The problems with single-socket applications become exacerbated when those applications are being used by a large number of clients, such as a publicly available network service. Each client must be configured to connect with the appropriate port, e.g. port 10,000, supported by the application. If that port should change for whatever reason, e.g. from port 10,000 to port 443, all clients configured to connect to the old port (10,000) would receive an error, as their communication attempt would fail as it is no longer associated with the server application. A system administrator responsible for the service could send users instructions on reconfiguration, but as the number of users increases, the potential for support problems and upset users increases dramatically due to reconfiguration errors, users not receiving the notices, or users failing to understand the timing of the change, and so forth.
Alternatively, the single-socket application could be modified, but doing so presents a significant cost and enormous technical complexity depending on the application, especially for older “legacy” type services that may no longer have active development support teams, but are still in use by an enterprise. More sophisticated multi-socket applications do not present such a problem, as the multi-socket application may simply be reconfigured to monitor an additional port without ceasing to provide services at a previously used port. This reconfiguration could accommodate clients of a new port without adversely affecting clients attempting to connect with an old port.
The present invention is illustrated by way of example, and not by way of limitation, and can be more fully understood with reference to the following detailed description when considered in connection with the figures in which:
Described herein are a system and method for enabling single-socket server applications to receive information via multiple ports. A single-socket application as referred to herein is an application that is capable of listening for and receiving traffic at a single network port natively. In one embodiment, a single-socket application configured to receive information at a first network port is enabled to receive information from a second network port via a network tunnel. The network tunnel is configured to receive information directed at the second network port and communicate the information to the first network port where it may be received by the single-socket application. Practice of the disclosed systems and methods enable a single-socket application to receive and process information directed at multiple network ports without modification to the single-socket application.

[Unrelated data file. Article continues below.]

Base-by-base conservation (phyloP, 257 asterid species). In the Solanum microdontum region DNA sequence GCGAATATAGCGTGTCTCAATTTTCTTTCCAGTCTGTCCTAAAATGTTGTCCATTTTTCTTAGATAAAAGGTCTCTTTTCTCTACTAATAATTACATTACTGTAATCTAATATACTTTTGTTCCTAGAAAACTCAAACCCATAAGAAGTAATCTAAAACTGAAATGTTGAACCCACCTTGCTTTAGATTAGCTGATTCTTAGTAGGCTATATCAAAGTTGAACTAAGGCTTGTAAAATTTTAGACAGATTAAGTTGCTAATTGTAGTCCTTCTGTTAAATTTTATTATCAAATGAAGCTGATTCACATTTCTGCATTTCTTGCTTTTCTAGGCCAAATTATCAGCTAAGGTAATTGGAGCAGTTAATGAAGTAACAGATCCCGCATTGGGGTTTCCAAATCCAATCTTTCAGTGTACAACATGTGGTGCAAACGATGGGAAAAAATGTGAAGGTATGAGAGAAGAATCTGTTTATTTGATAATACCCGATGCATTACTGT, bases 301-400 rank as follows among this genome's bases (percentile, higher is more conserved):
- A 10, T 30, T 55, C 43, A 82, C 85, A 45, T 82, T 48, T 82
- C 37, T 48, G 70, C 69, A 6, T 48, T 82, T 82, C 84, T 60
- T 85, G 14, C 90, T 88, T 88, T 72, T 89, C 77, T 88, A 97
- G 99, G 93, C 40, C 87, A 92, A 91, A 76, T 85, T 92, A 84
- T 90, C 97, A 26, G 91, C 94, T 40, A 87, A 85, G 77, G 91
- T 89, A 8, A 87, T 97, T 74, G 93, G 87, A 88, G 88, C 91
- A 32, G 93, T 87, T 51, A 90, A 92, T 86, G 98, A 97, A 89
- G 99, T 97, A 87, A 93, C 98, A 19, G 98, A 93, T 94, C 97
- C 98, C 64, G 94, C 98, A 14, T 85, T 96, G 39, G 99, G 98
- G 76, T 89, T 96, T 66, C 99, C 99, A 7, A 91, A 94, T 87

In the following description, numerous specific details are set forth such as examples of specific systems, languages, components, etc., in order to provide a thorough understanding of the present invention. It will be apparent, however, to one skilled in the art that these specific details need not be employed to practice the present invention. In other instances, well known materials or methods have not been described in detail in order to avoid unnecessarily obscuring the present invention.
The present invention includes various steps, which will be described below. The steps of the present invention may be performed by hardware components or may be embodied in machine-executable instructions, which may be used to cause a general-purpose or special-purpose processor programmed with the instructions to perform the steps. Alternatively, the steps may be performed by a combination of hardware and software.